Essays » American Revolution
Few regions in the United States can claim an abolitionist heritage as rich as Philadelphia. By the time Boston abolitionist William Lloyd Garrison launched The Liberator in 1831, Philadelphia's confrontation with human bondage was nearly 150 years old.
The First and Second Continental Congresses, held in Philadelphia in 1774 and 1775-81, engaged in the complex politics surrounding independence and heightened the city’s role in a world-changing moment in history.
Convening in the East Room of the Pennsylvania State House from May 1775 to July 1776, sixty-five delegates of the Second Continental Congress worked through deep political divisions to create the Declaration of Independence, which gave birth to a new nation and cemented Philadelphia’s reputation as a Cradle of Liberty.
Located six miles northwest of downtown Philadelphia, Germantown is one of America’s most historic neighborhoods. It is also one that offers provocative examples of how people consider the past.
Originally the Pennsylvania State House, this eighteenth-century landmark associated with the Declaration of Independence and the U.S. Constitution evolved from a workplace of government to a treasured shrine, tourist attraction, and World Heritage Site. Its history encompasses more than 275 years of struggles for freedom and public participation in creating, preserving, and debating the founding principles of the United States.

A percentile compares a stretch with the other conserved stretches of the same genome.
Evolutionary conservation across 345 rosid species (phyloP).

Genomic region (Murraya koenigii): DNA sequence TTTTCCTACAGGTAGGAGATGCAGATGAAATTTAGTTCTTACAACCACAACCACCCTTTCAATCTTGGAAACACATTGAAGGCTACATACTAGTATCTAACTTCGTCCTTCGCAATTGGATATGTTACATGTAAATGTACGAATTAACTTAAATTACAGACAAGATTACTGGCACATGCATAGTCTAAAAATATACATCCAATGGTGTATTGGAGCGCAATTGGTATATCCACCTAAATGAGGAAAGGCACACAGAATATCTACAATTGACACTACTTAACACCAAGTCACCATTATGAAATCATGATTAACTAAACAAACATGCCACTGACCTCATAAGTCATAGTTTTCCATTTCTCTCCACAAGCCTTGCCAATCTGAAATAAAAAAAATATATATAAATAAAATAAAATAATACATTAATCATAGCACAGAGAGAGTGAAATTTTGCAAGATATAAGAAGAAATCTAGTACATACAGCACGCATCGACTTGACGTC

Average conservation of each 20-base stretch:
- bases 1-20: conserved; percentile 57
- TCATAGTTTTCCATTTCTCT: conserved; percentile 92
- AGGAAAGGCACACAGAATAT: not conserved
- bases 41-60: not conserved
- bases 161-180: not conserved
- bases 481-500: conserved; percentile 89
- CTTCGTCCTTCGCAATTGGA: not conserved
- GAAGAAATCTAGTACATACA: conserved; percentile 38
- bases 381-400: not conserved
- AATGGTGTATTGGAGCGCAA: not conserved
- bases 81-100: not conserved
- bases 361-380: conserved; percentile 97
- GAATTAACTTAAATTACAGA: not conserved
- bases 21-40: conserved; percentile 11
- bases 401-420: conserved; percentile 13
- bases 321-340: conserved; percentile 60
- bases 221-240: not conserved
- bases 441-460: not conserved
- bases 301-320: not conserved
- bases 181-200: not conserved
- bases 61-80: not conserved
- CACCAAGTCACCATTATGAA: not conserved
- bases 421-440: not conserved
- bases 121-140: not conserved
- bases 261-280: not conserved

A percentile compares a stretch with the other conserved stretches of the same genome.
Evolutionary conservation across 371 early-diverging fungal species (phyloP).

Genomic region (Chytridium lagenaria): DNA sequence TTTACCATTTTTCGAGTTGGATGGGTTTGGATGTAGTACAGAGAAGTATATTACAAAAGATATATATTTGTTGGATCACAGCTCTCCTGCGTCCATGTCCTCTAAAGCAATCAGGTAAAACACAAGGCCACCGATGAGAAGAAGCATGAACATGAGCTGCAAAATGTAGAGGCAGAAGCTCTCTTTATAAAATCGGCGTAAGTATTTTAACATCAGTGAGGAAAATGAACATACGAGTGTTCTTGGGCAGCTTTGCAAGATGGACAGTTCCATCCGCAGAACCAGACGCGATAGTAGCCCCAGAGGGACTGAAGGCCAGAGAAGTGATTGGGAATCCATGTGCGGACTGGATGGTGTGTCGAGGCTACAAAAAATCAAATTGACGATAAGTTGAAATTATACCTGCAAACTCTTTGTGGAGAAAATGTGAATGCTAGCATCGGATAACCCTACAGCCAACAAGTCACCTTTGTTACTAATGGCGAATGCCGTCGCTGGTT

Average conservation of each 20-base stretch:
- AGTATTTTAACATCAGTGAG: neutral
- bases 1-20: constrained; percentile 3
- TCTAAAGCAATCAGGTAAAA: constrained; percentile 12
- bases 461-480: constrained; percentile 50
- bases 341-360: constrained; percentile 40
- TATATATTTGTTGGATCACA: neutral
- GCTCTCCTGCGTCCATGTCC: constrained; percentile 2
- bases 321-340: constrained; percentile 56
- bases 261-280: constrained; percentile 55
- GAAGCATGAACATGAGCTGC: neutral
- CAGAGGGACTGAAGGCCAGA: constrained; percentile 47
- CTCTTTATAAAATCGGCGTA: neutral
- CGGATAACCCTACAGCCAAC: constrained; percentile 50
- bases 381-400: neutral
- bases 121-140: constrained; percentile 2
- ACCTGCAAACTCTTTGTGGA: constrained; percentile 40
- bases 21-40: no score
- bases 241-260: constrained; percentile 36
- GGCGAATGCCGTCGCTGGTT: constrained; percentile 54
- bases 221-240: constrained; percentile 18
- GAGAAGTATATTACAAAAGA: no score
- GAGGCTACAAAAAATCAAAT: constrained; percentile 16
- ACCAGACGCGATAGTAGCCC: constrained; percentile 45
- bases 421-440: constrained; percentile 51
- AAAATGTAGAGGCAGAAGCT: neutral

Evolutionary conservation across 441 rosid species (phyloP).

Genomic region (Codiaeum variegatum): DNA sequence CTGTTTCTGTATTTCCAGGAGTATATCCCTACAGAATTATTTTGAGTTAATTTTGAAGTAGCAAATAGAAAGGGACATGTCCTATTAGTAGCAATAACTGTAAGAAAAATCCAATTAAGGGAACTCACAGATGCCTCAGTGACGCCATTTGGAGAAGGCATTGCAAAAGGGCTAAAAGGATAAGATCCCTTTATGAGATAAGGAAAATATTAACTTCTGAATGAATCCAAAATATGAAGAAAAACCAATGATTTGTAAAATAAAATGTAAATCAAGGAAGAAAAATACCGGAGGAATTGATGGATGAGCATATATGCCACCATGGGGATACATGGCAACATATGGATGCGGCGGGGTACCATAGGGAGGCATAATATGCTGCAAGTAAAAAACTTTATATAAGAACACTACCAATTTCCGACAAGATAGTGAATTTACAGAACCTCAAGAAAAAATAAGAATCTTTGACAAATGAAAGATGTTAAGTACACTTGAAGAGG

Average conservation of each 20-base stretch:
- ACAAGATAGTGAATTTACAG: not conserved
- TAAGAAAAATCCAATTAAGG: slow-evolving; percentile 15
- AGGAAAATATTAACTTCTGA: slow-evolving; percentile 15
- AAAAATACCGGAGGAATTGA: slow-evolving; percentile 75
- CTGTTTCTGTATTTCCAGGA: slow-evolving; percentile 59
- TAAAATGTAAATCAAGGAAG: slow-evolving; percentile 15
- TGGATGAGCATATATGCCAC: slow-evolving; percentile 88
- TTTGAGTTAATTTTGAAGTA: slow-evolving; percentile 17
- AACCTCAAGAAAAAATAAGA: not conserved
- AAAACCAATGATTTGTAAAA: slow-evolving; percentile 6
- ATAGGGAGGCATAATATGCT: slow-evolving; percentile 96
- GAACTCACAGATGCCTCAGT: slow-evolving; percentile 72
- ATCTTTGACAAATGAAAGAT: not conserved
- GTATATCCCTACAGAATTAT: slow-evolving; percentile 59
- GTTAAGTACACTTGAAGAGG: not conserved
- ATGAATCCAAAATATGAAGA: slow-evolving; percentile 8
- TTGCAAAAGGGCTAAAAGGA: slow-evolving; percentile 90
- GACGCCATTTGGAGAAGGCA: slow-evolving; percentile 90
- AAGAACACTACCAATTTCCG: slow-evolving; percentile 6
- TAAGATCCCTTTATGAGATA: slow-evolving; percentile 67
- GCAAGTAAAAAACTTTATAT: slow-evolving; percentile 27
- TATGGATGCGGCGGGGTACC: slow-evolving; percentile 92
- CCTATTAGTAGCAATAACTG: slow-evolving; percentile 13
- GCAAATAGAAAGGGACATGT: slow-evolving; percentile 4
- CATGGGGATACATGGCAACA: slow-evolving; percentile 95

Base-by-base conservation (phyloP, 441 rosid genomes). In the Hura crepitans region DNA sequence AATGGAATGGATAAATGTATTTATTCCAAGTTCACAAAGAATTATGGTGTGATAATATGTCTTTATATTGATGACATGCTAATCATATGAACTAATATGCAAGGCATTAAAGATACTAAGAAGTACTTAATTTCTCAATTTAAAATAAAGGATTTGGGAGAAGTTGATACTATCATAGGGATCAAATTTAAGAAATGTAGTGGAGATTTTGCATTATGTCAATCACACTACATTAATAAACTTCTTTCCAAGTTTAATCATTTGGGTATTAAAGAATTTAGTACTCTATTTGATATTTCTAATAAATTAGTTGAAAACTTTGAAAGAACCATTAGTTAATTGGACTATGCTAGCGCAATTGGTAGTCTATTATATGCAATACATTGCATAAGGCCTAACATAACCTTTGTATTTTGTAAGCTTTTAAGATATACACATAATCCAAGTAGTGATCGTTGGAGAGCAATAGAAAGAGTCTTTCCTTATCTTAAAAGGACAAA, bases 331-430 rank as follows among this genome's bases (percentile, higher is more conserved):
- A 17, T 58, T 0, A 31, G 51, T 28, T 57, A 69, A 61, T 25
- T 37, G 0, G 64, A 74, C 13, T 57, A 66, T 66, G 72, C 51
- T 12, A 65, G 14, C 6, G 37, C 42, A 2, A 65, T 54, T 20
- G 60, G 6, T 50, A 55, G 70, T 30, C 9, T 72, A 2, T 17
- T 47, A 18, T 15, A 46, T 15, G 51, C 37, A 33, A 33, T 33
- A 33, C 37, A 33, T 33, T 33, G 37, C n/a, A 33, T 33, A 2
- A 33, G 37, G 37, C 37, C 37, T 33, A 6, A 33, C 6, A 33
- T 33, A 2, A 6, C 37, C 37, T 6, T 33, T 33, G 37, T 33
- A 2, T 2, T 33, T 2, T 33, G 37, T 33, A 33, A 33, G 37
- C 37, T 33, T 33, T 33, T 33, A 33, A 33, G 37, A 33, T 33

On June 12, 1780, Esther De Berdt Reed (1746-1780), penned a broadside entitled “Sentiments of an American Woman” in order to rouse her fellow women to participate in the Revolutionary cause. As a result, dozens of women responded to Reed’s call, forming the Ladies Association of Philadelphia, a group of upper-class women who led a door-to-door campaign raising money for Washington’s Continental Army.
It began inconspicuously as a two-thousand-pound mass of unstable metal; it nearly ended up in the scrap heap; it cracked and lost its voice; it was all but forgotten. But then, gradually, it became a priceless national treasure. For more than a century, the Liberty Bell has captured Americans’ affections and become a stand-in for the nation’s vaunted values: independence, freedom, unalienable rights, and equality.
Northwest Philadelphia, bound loosely by the Roosevelt Expressway to the south, Broad Street to the east, and the suburbs of Montgomery County to the north and west, has origins as old as the city itself. Developing around the Schuylkill and Wissahickon Creek waterways, and later Fairmount Park, the Northwest expanded and changed with the advent of new technologies and the larger legal, political, and cultural trends of Philadelphia.
Perhaps no business, industry, or institution illuminates the history of the Greater Philadelphia region from the seventeenth century to the present day more clearly than shipbuilding and shipyards. This may seem surprising since Philadelphia and nearby Delaware riverfront ports lie one hundred miles from the Atlantic Ocean. Why then did Philadelphia and surrounding southeastern Pennsylvania, Delaware and New Jersey riverfront ports develop shipyards and become one of the greatest shipbuilding regions in the United States?
Slavery and the slave trade were central to the history of eighteenth- and nineteenth-century Philadelphia as the region economically benefited from the institution and dealt with tensions created by slave trading, slave holding, and abolitionism.